DC Water, the utility handling water and sewer at the nation’s capital, reports that it’s running its entire diesel-powered fleet on biodiesel.
All 230 of DC Water’s vehicles, which includes sewer trucks, utility and dump trucks, crane trucks, crew cabs and many other vehicles plus equipment, use B20.
“Biodiesel just makes sense,” Timothy Fitzgerald, director of fleet management for DC Water told biodiesel.org. “We switched to biodiesel in 2007 and have never looked back. It can be used in existing diesel engines, reduces emissions, and our drivers notice a big difference in fumes.”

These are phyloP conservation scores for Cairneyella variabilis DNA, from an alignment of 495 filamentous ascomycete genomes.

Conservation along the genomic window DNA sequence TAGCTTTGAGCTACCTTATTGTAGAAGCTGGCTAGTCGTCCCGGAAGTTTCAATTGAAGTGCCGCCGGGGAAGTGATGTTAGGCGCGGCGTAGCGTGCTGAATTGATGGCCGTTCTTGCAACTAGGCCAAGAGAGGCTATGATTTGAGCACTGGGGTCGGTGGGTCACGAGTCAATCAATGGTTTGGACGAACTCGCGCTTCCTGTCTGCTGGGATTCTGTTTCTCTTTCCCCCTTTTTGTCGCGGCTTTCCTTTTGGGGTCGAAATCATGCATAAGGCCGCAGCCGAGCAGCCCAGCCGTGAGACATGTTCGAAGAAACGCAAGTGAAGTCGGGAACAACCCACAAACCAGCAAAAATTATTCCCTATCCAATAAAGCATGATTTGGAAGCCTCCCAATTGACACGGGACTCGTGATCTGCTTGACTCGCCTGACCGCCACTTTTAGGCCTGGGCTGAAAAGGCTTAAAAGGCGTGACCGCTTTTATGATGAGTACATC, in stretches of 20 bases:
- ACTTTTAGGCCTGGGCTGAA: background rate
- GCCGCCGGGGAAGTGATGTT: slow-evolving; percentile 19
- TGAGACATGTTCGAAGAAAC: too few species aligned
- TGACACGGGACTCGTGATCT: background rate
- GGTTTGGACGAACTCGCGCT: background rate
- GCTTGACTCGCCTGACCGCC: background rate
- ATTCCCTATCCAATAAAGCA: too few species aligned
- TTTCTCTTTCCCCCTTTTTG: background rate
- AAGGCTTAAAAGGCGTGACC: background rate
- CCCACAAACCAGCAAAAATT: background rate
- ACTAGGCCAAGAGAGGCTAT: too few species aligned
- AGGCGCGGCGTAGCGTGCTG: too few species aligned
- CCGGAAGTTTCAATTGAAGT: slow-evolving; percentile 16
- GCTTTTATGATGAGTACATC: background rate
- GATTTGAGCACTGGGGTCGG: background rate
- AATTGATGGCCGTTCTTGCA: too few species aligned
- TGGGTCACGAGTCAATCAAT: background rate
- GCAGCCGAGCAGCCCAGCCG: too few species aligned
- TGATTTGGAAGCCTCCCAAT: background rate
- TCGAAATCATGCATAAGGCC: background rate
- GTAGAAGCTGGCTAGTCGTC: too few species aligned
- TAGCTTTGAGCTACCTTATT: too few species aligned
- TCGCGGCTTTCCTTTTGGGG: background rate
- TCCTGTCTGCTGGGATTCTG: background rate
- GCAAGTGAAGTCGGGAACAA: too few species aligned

Using its biodiesel emissions calculator, which is available on its website, biodiesel.org determined that by using B20, DC Water has lowered its carbon dioxide emissions by 15 percent, carbon monoxide by 12 percent, hydrocarbon and sulfur dioxide by 20 percent and particulate matter by 12 percent when compared to conventional diesel.
The fleet also uses soy-biobased hydraulic fluid, engine oil, grease, adhesive remover and hand cleaner.
“We look for opportunities to do right by the environment and our employees in every aspect of our operation – from the vehicles, to shop supplies, to building operation and maintenance,” Fitzgerald added.
Fitzgerald was chosen by the National Biodiesel Board to serve as a Biodiesel Ambassador. The National Biodiesel Board represents the interests of nearly 200 member companies in the biodiesel and renewable diesel industries. Roughly 2.1 billion gallons of biodiesel was used last year in the U.S., according to biodiesel.org.